Mr. Improbable and I had a mildly bad day yesterday (no point going into details) and were definitely in the mood for some escapist entertainment last night. We found it on Hulu, in this gloriously overwrought Gothic melodrama based on a Daphne Du Maurier novel:
My favorite bit of dialogue was:
“You’ve been drinking!”
“Only at the springs of love!”
It makes me really sad that I’ve quit drinking now, because I probably won’t be accused of having been drinking, and I want to, so I can say that.
Which actually, now that I think about it, does get at something. We’ve often talked about the “witty comeback” and its shortcomings.* Well-meaning people don’t deserve to be the recipient of a nasty crack; ill-meaning people ought to be confronted more directly; the generally clueless (non-neurotypical folks, or people from cultures with different privacy/conversational norms) won’t be helped to understand boundaries by a sarcastic comment that may well confuse them more.
But the surreal, as opposed to snarky comeback, can work, if it lets the other person in on the joke. Look at all the beautifully surreal responses my friends’ wonderful relative came up with for the question of how she lost her arm. The surreal response can let the other person know, “Whatever question you just asked me isn’t the story of my life. But I’m comfortable that you asked, and I’m not mad at you. However, I’m not going to talk about it, so let’s change the subject.”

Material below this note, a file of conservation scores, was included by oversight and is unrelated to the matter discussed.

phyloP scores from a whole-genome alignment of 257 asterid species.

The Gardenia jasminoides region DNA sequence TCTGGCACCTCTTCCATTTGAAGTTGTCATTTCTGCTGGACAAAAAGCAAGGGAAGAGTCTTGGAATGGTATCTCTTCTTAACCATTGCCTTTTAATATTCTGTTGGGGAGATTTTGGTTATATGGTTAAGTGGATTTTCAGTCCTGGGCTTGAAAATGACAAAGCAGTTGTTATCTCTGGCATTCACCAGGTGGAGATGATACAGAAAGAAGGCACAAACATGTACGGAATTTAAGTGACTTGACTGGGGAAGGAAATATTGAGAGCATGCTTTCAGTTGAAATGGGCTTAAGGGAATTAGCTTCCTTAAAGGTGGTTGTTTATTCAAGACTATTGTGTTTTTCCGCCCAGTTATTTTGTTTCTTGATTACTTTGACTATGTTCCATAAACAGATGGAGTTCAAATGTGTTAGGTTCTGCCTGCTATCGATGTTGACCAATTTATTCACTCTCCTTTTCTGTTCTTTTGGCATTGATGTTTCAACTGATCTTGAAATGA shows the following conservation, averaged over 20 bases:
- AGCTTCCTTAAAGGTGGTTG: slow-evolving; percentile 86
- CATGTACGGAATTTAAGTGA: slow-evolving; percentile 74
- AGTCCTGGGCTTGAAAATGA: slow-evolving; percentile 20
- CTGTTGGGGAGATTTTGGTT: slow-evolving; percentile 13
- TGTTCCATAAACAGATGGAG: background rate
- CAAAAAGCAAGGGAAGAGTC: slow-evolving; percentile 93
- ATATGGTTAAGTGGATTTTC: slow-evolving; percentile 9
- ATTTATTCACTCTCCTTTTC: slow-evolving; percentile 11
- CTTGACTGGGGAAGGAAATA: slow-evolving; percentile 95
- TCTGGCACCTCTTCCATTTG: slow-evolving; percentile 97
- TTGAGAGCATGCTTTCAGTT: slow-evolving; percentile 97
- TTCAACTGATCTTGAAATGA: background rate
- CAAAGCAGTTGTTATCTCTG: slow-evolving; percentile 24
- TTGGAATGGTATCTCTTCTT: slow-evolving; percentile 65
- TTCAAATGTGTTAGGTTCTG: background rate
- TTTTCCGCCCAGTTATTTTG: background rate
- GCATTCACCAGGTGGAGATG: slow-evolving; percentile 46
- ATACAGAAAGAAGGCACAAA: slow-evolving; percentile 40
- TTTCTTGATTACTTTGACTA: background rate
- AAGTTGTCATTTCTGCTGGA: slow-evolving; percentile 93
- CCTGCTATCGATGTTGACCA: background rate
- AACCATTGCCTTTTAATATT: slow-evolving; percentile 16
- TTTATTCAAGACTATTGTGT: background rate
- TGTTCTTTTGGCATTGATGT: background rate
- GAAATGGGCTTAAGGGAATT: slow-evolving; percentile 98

Isn’t the writing process magical? When I started this post I never thought I’d get from “My Cousin Rachel” to the witty-retort topic! How about that.
*If you go back to that post, you’ll notice I never responded to Chris’s criticism. That’s because every time I tried to, I started laughing too hard. I am fairly sure the shades of Dorothy Parker and Oscar Wilde would be on my side on this one.
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